how to extreme

DIY Steps for Replacing your Deck

Decks, Decks October 2, 2007 admin


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A board-by-board guide to renovating the best part of your home.

Dennis and Patti Peterson, of Broomfield, Colorado, faced the same problem that many other deck owners have faced. Over the years, sunlight, water and two energetic dogs had taken their toll on their redwood deck. Past the point of a simple staining and sealing, their deck needed a more extreme solution.

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While they could have opted to replace the old redwood with new wood, doing this would only mean restarting the annual maintenance regimen. Rather than continuing to surrender one weekend per year, the Petersons chose ChoiceDek, a wood composite material made by Advanced Environmental Recycling Technologies. Composite costs more than wood at first, but after factoring in the annual maintenance supplies (and time); the Peterson’s determined that their total cost would even out in less than five years. And compared to the old stain and sealing routine, spring cleaning a composite deck would involve little more than a light scrubbing or a blast from a pressure washer. “We really liked the uniformity of the new decking,” says Dennis. He adds, “You really need to compare the cost of composite decking with clear cedar or redwood, which is almost impossible to find.”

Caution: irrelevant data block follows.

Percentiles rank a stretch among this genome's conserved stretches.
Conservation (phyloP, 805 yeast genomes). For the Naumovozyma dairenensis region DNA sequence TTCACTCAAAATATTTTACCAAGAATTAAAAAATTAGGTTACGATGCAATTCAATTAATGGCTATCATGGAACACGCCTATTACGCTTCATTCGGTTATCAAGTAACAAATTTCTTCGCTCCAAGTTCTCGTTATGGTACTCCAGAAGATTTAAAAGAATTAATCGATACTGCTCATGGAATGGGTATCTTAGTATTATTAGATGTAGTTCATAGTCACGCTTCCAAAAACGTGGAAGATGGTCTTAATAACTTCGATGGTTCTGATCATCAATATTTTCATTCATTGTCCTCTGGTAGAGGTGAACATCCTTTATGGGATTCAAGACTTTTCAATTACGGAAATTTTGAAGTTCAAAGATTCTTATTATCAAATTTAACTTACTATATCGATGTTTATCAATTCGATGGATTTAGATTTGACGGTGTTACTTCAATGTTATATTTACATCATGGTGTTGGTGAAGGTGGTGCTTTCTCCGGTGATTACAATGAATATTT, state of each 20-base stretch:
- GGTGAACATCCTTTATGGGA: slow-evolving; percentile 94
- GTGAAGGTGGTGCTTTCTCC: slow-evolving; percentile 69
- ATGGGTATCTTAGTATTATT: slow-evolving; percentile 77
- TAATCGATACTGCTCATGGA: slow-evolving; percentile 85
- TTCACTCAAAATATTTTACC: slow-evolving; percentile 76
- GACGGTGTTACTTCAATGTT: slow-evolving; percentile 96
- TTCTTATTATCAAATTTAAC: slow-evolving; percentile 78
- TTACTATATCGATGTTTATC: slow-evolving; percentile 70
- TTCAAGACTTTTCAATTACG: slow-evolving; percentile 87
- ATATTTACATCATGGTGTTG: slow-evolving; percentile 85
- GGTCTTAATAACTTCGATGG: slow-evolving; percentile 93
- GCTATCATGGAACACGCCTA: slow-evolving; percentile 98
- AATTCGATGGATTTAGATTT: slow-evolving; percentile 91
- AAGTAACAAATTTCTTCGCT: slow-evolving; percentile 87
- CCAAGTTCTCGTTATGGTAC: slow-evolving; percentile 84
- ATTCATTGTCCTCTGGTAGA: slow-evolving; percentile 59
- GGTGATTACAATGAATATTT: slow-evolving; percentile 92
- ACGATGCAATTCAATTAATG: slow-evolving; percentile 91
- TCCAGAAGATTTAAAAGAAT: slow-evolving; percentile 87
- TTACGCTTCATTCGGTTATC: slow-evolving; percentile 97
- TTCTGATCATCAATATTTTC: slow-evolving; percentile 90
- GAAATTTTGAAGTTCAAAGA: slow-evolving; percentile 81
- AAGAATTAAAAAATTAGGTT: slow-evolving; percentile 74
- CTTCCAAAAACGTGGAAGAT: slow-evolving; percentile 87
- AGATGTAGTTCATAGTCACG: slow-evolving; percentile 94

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After decades of use and abuse, this redwood deck was past the point of simple repair. By removing just the planking, most of the framework was recyclable. Reusing most of the existing posts, beams and joists saved the homeowners significant time and money.

Replacing decking is a job well within the skill level of almost every do-it-yourselfer because, in most cases, it does not require digging or placing posts, or beam and joist calculations. “Redecking is basically a board-for-board replacement,” says Dennis. “The only trick is remembering what goes on top of what.”